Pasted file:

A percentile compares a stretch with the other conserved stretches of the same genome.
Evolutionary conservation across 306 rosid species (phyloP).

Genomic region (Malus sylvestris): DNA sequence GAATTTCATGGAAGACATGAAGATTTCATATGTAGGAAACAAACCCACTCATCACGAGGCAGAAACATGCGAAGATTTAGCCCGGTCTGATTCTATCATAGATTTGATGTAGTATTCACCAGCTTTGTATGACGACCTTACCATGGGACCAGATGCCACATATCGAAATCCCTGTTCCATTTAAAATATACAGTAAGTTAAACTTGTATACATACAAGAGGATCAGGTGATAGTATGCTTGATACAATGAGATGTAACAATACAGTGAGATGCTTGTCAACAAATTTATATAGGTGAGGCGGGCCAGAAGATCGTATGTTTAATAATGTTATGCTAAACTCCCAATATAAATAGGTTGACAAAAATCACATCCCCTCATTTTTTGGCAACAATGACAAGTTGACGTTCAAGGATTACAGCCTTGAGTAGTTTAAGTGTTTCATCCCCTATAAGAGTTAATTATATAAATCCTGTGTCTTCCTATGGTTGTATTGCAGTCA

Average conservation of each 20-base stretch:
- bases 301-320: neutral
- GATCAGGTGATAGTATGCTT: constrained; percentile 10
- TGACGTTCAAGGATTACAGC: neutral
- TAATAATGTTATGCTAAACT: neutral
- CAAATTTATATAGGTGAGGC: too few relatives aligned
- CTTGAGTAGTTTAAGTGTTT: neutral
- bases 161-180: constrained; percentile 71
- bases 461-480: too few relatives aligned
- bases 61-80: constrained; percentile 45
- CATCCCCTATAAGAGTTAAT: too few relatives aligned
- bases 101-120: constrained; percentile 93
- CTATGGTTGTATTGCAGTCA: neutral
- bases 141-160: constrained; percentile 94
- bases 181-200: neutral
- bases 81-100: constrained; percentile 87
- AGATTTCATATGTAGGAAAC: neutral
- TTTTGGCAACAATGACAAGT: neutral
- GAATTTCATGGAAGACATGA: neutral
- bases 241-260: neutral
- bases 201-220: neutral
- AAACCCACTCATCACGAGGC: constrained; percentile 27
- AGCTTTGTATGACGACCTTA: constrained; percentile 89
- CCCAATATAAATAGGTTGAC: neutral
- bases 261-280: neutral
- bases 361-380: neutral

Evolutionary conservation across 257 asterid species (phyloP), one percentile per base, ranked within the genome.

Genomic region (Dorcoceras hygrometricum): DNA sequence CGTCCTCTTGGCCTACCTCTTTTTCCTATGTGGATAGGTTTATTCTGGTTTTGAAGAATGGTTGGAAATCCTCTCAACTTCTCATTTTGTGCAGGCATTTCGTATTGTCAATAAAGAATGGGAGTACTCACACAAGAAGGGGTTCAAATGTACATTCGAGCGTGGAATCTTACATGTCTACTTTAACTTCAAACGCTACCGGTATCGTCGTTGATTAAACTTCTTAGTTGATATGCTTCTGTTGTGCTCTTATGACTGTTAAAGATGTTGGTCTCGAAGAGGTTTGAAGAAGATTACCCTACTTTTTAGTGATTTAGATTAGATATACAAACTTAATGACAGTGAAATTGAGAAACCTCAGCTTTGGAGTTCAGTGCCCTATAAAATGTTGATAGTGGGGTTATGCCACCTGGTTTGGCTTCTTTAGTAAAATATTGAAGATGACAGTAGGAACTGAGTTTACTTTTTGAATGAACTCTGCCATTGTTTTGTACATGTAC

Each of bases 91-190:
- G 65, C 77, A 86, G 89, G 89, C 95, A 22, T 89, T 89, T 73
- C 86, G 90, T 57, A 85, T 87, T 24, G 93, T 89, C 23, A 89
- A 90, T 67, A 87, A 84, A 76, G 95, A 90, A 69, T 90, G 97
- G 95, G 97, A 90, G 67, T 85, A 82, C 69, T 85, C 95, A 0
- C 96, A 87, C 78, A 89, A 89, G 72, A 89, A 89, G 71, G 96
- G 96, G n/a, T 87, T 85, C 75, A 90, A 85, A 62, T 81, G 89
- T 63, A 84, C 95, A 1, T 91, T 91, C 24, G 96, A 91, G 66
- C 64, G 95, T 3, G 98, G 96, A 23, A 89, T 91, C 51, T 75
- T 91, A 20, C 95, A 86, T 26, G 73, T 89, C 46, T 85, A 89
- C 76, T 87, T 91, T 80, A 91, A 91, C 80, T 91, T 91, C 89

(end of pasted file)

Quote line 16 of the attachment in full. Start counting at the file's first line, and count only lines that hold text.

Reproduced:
- CTATGGTTGTATTGCAGTCA: neutral